was transferred to the newly created Waffen-SS unit the 12th
Total casualties amongst the Waffen-SS will probably never be known, but one estimate indicates that they suffered 180.000 dead, 400.000 wounded, and 40.000 missing. World War II casualties indicates that the Waffen-SS suffered 314.000 killed and missing, or 34.9 per cent. By comparison, the United States Army suffered 318.274 killed and missing in all theaters of the war. On 20-04-1944, Witt was promoted by Sepp Dietrich
to SS-Brigadeführer und General Mayor of the SS.
Witt continued training exercises for his division, allowing his troops to familiarise themselves with the terrain around Caen. This training would later prove vital. On 06-06-1944, the Western Allies landed on the Normandy beaches. Witt ordered his division to form up north of Caen, defending the city and the Carpiquet Aerodrome. On June 7, Standartenführer Kurt Meyer’s SS-Panzergrenadier-Regiment 25, along with the 2nd
Battalion from SS-Obersturmbannführer Max Wünsche’s SS-Panzer-Regiment 12
, attacked the advancing the 3rd Canadian Division
, nicknamed “The Water Rats”
under command of Major General Rodney “Rod” Frederick Leopold Keller
and destroyed 28 Canadian tanks, annihilating a company of the North Nova Scotia Highlanders
for the loss of only six tanks. Rodney Keller died age 53 on 21-06-1954 while visiting Normandy. On June 8, the 26th
SS-Panzergrenadier-Regiment under command of SS-Obersturmbannfuhrer, Wilhelm Mohnke
arrived, he died age 90, on 05-08-2001, in Hamburg and took up positions to the west of Meyer. Having arrived there, the regiment launched an attack towards Norrey-en-Bessin, capturing the vital village. Over the next week, Witt’s division managed to hold the line above Caen despite incessant Allied attacks and constant air, artillery and naval bombardments. The Hitler Youth inflicted devastating losses on the British and Canadian forces, the training which Witt had developed maintaining his unit’s morale and fighting ability.
More than 40 German divisions were destroyed during the Battle of Normandy. No exact figures are available, but historians estimate that the battle cost the German forces a total of around 450.000 men, of whom 240.000 were killed or wounded. The Allies had achieved this blow at a cost of 209.672 casualties among the ground forces, including 36.976 killed and 19.221 missing. In addition, 16.714 Allied airmen were killed or went missing in direct connection with Operation Overlord.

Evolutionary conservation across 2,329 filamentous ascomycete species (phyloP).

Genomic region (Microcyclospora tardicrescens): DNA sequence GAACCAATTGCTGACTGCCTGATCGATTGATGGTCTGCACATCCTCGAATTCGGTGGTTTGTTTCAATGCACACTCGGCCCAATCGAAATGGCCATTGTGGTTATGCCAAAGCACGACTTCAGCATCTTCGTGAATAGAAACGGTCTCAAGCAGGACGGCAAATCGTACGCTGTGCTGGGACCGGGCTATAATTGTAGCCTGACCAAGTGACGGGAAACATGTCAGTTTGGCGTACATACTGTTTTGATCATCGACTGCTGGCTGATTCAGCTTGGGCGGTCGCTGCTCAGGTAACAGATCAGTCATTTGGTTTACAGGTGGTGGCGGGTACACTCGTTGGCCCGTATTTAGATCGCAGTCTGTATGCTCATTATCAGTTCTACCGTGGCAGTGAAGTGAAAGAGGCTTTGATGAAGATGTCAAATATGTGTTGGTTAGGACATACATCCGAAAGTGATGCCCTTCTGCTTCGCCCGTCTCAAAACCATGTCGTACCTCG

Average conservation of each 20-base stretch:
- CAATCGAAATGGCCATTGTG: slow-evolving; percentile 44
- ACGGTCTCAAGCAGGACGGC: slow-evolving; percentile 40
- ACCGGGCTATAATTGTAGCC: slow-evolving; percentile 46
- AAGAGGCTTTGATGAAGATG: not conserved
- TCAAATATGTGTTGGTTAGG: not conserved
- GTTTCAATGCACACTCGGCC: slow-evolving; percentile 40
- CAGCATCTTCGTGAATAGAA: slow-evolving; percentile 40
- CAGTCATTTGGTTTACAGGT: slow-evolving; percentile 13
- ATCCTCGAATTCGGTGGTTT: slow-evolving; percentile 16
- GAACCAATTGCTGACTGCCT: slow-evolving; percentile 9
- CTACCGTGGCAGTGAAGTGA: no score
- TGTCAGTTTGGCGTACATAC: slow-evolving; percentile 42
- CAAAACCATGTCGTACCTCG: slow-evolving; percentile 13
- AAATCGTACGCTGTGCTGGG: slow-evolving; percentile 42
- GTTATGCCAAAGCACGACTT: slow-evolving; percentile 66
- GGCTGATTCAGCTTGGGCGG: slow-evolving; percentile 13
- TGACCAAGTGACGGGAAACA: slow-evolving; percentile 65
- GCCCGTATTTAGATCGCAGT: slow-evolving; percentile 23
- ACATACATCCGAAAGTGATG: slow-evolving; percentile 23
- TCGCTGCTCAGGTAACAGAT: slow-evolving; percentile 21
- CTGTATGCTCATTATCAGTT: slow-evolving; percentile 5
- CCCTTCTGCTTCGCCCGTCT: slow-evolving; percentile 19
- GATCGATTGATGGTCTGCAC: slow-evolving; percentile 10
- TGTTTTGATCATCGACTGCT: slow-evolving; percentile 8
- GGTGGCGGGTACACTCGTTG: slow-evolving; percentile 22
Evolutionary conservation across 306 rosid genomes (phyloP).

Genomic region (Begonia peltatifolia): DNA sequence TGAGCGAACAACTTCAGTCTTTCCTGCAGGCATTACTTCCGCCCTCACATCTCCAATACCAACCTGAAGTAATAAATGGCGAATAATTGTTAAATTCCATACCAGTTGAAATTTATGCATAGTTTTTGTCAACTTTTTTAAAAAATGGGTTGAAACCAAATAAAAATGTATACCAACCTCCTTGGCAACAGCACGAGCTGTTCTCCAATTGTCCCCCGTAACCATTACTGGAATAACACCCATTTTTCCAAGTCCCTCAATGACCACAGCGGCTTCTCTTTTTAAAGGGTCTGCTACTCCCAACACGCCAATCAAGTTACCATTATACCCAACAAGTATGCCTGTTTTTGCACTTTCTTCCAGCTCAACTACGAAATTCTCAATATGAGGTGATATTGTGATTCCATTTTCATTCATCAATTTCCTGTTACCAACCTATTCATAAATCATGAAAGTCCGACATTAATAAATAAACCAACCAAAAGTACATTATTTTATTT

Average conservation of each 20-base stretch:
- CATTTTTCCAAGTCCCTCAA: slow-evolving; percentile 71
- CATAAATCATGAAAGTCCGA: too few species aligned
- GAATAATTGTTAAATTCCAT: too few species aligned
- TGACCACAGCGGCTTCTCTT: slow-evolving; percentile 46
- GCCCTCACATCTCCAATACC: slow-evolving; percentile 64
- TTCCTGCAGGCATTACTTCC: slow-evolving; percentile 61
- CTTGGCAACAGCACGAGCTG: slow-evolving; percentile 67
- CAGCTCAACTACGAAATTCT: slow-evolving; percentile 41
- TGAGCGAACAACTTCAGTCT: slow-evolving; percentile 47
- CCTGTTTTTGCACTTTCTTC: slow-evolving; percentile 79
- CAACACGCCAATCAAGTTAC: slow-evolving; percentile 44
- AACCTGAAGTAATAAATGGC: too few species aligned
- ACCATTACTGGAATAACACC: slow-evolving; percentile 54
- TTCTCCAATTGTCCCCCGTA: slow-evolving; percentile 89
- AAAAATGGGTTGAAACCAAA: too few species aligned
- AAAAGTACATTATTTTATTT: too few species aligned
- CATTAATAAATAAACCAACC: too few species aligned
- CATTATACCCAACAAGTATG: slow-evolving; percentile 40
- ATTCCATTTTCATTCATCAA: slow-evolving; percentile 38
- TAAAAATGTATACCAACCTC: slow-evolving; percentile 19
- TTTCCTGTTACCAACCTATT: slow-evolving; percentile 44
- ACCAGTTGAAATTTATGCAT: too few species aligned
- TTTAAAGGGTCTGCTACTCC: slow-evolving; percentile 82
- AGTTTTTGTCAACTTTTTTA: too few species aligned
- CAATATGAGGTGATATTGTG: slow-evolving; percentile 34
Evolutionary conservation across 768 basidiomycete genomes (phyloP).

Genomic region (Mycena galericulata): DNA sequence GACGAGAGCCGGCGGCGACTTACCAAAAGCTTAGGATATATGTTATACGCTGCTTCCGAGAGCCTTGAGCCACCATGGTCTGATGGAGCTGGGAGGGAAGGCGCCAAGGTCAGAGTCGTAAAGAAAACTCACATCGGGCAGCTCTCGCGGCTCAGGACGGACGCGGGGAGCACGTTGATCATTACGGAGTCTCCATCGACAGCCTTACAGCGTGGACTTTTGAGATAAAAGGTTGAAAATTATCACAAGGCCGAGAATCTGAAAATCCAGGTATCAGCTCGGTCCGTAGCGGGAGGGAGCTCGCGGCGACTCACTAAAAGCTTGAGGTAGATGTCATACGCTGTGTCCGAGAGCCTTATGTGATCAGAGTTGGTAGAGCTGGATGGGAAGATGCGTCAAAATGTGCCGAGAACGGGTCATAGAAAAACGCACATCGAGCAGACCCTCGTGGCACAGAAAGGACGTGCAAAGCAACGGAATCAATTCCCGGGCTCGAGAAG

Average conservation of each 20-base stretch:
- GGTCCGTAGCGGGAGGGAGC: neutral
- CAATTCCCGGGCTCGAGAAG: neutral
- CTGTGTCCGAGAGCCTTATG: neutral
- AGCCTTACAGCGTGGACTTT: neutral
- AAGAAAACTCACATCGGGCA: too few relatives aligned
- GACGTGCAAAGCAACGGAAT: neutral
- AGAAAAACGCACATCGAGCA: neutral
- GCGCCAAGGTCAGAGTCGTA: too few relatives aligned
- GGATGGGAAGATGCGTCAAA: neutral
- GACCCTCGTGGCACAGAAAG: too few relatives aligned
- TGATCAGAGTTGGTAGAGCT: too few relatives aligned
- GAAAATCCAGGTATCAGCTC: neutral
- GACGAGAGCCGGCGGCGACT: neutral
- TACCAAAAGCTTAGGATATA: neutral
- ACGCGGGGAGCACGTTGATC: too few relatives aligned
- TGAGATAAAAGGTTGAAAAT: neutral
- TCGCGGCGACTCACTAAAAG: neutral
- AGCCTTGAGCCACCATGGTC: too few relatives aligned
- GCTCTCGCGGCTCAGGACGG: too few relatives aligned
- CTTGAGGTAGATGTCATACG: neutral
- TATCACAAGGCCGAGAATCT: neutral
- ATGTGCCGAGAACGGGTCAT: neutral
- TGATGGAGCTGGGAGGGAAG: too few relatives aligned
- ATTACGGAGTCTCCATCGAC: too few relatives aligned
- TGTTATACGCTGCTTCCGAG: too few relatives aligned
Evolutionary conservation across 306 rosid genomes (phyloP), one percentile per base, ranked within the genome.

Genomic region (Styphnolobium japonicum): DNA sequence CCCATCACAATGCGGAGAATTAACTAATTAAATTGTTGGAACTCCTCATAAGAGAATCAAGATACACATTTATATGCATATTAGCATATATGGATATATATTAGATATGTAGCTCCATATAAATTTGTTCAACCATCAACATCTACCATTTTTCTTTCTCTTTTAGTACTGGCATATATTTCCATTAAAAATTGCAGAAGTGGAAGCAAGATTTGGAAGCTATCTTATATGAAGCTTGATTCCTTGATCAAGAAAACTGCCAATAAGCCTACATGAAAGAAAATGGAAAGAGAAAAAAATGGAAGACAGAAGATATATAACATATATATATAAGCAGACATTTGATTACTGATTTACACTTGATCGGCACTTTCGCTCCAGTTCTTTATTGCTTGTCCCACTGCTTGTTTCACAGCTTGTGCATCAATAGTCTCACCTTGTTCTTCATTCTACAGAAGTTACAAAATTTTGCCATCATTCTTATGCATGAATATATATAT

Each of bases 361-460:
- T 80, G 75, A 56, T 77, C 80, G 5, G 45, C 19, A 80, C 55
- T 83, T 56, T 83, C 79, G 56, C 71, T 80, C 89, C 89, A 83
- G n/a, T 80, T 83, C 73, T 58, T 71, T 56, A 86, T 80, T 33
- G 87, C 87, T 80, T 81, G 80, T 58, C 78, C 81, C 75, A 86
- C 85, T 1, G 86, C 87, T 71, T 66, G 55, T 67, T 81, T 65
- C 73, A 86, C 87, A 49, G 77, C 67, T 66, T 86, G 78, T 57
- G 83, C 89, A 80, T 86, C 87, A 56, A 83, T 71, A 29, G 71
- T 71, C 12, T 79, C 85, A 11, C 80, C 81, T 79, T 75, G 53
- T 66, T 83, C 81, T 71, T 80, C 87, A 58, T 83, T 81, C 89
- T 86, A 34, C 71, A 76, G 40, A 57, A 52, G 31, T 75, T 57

Death and burial ground of Witt, Fritz.
The wounded Max Wünsche (left), Fritz Witt (center) and Kurt Meyer (right) between 7 and 14 June 1944 near Caen, in France.
Fritz Witt, receives here a model of an 8-wheel armoured scout car The model was a birthday present by the division’s recce battalion to their divisional commander’s 36th birthday on May 25-04-1944 six weeks before his death. On 14-06-1944, a British naval bombardment hit the divisional command post in Venoix. Witt, age 36, was hit in the face by shrapnel and killed instantly. The Hitler Jungend SS Division, along with his LSSAH comrades, mourned his loss. The 33 year old Meyer was ordered to take command of the division.
Fritz Witt first was buried on the spot near Chateau de la Guillerie, in Tillieres sur Avre,
but reburied on the war cemetery St André Champigny, France and close by the grave of General der Flieger,Hangman of Paris ” Kommandeur Wehrkreis XVII, Otto von Stülpnagel, the butcher of Paris and Generaloberst der Waffen SS, Kommandeur der 7th Heeresgruppe, Friedrich Dollmann. Also buried there is the Flyer Ace, Flugzeugführer 7./J.G. 2, Major, Joseph “Sepp” Wurmheller, SS Obersturmführer with 1st SS Division Leibstandarte SS Adolf Hitler, Hans Junge, Hitler´s former adjutant and husband of Traudl Junge-Humps
Hitler´s youngest secretary, Generalmajor der Infanterie, Commander of the 33rd
Landswehr Infantry Regiment, Arnold von Bessel
and Generalmajor der Flieger, Kommandeur Luftwaffe Heeresgruppe 198, Otto Abernetty